# Best visualization of electric current and voltage

So, I want to know what the best way to visualize what is actually happening in a circuit. I typically visualized it with the Drude model, where the electrons are like free-flowing balls and the atoms of the circuit are fixed in space. It makes sense to think of voltage as being an application of an electric field across the wire that accelerates the electrons and resistance as the atoms in the way that the electrons hit. It also makes sense that when the electrons hit the atoms, some of their energy is given to the atoms and make them move faster, thus increasing their kinetic energy, and producing heat.

So, I like the Drude model, but it leaves a lot to be desired. For example, it makes no sense to me to think of electrons as "hitting" the atoms as the nucleus of the atoms are so far away from the electron cloud, it seems counter-intuitive as to why the two would "collide."

So, I just want a better model to visualize everything in my head. Which models do you use, and what are their advantages and setbacks?

Thanks.

• as I understand it the conduction electrons are repelled by the inner electron shells, they don't get close to the nucleus.. this question might get better answers in physics.stackexchange.com Feb 10, 2018 at 6:30
• It depends on what I'm considering. Solid state physics, it's time to look at Fermi surfaces. Superconduction involves Cooper pairs, but that entails charged bosons with mass, instead. Very strange, since the Pauli exclusion principle doesn't apply now. A bend in a wire requires the use of a few charges (only a few) to force the current around the bend. Etc. You apply what you need at the time, I think. Drude is very easy and explains a lot, though. No best here. Just use what you need.
– jonk
Feb 10, 2018 at 7:14

The Drude model is not intended for 'visualising' what is going on.

The Drude model is a very good (for the time it was introduced) classical way of putting some equations onto what was observed, to try to understand what was going on numerically. As such, it gives plausible resistance predictions and handles the the change with frequency for many metals, but fails badly for sodium. It also makes a reasonable fist of some specific heats, though due to compensating errors that are in the order of a factor of 100.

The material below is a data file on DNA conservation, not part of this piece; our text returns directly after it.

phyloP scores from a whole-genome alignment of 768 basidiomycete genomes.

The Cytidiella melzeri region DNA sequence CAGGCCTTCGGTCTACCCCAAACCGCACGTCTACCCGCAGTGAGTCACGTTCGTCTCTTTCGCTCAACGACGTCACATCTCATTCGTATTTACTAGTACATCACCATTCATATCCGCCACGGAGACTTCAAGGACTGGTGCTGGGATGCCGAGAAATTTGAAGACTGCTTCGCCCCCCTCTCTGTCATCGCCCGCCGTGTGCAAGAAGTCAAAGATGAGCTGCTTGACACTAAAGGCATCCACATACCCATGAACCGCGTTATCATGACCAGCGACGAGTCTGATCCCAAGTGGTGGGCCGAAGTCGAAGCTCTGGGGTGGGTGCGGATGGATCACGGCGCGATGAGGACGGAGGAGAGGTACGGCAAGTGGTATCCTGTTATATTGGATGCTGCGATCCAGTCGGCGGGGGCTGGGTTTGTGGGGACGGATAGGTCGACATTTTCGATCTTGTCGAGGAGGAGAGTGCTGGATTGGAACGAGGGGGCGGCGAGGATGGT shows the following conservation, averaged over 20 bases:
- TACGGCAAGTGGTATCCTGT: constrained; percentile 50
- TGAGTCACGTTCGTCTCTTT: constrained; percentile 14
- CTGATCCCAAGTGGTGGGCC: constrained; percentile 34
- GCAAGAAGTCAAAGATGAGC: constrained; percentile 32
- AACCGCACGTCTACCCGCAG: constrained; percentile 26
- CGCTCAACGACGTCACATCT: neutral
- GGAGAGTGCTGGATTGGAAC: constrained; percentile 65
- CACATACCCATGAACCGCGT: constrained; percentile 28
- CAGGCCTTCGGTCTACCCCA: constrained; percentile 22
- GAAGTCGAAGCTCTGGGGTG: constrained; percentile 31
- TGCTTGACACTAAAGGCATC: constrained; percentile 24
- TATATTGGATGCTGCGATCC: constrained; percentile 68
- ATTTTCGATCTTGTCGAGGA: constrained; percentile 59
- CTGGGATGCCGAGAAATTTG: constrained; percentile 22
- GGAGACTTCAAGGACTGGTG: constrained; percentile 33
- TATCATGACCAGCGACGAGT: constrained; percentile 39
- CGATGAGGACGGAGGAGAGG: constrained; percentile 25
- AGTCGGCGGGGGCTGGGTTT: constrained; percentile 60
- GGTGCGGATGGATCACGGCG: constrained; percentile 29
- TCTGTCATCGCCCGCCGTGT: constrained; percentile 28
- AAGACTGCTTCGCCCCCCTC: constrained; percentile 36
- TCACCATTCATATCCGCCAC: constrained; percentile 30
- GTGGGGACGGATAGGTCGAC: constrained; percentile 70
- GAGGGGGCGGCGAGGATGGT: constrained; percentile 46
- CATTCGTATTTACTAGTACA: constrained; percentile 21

How do you do 'better' than the Drude model? You can make it more like reality by introducing quantum mechanics, for instance Drude-Sommerfeld and the free electron model. That is much more successful than Drude, and certainly does away with electrons 'hitting' atoms, but no-one in their right mind would argue that introducing quantum mechanics makes something more intuitive (for me, visualisation implies intuitive, or at least classical).

One alternative is to crank the realism down a notch or three, and use the hydraulic model, which laptop2d has already illustrated, albeit briefly. You can push the hydraulic model a long, long way before it breaks. Specifically you can have inductors, capacitors, batteries and generators (we even have a hydraulic switch mode power supply, a boost converter, the hydraulic ram!)

You can't have realism and simplicity. Try to intuit how 'particles' like electrons behave, and one is already lost. For instance, an electron is not a billiard-ball-like particle, even in a system as simple as the hydrogen atom. Add another, and they interfere in wave-like ways. Add more, and an electric field, to a lattice of ions, and pandemonium breaks loose.

The best we can do is to have a 'magic fluid' that obeys certain more or less plausible rules. Whether you prefer water in pipes, classical electrons hitting atoms, electrons in bands being scattered by the lattice, or just plain-old 'conventional current flow' with no attempt at visualisation, is up to your taste. It's just the way the world is.

What I do, and from conversation most other engineers do as well, is to stick with a magical conventional electric current, which is a bit like water, and take the 'plausible rules' on trust. Occasionally, we have a crisis of belief, and take a peep over the wall of Drude and then quantum mechanics, to see if what's going on over there looks plausible, decide it's too complicated but probably sound, and come straight back to hydraulics and circuit simulators.

Unless you're the scientist designing the next semi-conductor material, so need to know about band-gaps, you can do electronic engineering never bothering about anything more than conventional current.

Current is the amount of water flowing through a pipe, voltage is the pressure and the restriction is like resistance.

• I think the OP's perspective is just a tiny bit more nuanced than this. In fact, the OP is specifically asking for something better than the Drude model -- which is pretty decent, already.
– jonk
Feb 10, 2018 at 7:07

Perhaps it might be easier to consider a very thin wire, like quantum wire. Gold may be battered to a film of just one atom thickness. Quantum wire would thus have a diameter of just one atom and we can look at it as pearls on a string. The next step is to imagine what would happen if an electron strikes this string from the outside, just like a ball strikes a ball on Newton’s cradle, except that instead of a ball an electron is kicked out.

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